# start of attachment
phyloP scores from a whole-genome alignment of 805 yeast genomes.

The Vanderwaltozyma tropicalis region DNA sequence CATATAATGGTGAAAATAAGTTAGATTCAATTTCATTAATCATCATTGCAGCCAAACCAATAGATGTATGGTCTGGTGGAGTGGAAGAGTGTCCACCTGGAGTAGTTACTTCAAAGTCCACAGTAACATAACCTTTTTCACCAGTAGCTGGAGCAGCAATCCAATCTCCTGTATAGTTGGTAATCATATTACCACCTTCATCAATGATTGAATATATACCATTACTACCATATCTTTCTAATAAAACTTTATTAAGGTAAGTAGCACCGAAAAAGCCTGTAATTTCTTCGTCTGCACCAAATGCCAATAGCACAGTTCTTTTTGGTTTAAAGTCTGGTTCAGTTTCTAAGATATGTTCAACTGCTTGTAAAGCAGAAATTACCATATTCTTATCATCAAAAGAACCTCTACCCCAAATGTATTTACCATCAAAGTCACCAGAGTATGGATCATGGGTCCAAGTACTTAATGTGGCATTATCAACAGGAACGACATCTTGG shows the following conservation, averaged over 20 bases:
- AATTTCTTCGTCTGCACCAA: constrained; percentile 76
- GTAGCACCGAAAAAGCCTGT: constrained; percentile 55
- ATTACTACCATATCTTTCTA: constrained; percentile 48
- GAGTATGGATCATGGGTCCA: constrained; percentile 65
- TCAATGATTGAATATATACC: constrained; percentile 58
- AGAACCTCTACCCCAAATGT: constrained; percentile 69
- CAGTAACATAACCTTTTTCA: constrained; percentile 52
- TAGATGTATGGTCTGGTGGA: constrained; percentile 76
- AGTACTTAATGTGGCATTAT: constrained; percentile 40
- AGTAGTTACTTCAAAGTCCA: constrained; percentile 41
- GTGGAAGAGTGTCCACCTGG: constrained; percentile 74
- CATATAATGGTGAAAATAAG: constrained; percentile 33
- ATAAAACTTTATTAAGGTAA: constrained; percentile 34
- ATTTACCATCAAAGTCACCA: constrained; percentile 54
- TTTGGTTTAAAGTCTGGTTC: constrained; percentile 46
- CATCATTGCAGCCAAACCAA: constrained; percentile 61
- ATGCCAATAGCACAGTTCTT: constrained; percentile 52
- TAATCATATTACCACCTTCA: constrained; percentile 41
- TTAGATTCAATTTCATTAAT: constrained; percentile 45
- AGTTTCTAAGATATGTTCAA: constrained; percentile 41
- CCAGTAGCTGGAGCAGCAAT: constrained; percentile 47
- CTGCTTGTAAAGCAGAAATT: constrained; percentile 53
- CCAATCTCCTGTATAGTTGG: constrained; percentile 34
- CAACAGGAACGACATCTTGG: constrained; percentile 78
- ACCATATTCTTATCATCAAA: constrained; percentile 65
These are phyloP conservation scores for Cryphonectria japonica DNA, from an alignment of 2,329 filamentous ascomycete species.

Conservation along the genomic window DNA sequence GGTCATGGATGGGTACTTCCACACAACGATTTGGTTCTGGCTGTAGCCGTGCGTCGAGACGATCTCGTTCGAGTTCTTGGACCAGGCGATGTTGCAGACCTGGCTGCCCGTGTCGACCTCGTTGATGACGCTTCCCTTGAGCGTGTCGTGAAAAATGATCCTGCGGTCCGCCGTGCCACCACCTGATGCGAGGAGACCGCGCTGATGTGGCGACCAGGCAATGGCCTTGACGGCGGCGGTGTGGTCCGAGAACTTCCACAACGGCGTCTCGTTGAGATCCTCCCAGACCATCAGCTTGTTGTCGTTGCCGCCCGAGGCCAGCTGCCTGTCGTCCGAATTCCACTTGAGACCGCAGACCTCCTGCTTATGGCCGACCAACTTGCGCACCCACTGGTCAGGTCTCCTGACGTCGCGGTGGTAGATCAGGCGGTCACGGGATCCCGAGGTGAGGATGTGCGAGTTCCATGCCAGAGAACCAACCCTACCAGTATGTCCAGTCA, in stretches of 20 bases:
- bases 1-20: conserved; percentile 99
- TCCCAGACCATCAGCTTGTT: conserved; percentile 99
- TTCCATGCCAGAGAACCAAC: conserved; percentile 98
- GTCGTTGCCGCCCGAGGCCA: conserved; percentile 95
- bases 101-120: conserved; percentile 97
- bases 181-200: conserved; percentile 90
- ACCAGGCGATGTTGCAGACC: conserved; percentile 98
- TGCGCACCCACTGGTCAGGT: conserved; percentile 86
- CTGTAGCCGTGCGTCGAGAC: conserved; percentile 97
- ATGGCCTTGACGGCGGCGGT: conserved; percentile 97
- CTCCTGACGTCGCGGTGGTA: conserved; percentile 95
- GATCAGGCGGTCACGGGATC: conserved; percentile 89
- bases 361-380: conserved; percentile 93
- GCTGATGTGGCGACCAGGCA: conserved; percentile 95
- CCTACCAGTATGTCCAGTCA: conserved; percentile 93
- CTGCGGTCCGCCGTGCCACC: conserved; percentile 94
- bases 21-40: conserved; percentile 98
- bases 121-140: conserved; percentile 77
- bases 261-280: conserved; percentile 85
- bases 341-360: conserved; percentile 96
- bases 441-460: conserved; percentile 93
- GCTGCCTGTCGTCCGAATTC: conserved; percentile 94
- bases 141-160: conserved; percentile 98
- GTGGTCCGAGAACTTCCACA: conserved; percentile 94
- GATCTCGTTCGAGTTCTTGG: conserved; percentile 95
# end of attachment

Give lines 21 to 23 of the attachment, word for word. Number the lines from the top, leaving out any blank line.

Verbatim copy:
- TTAGATTCAATTTCATTAAT: constrained; percentile 45
- AGTTTCTAAGATATGTTCAA: constrained; percentile 41
- CCAGTAGCTGGAGCAGCAAT: constrained; percentile 47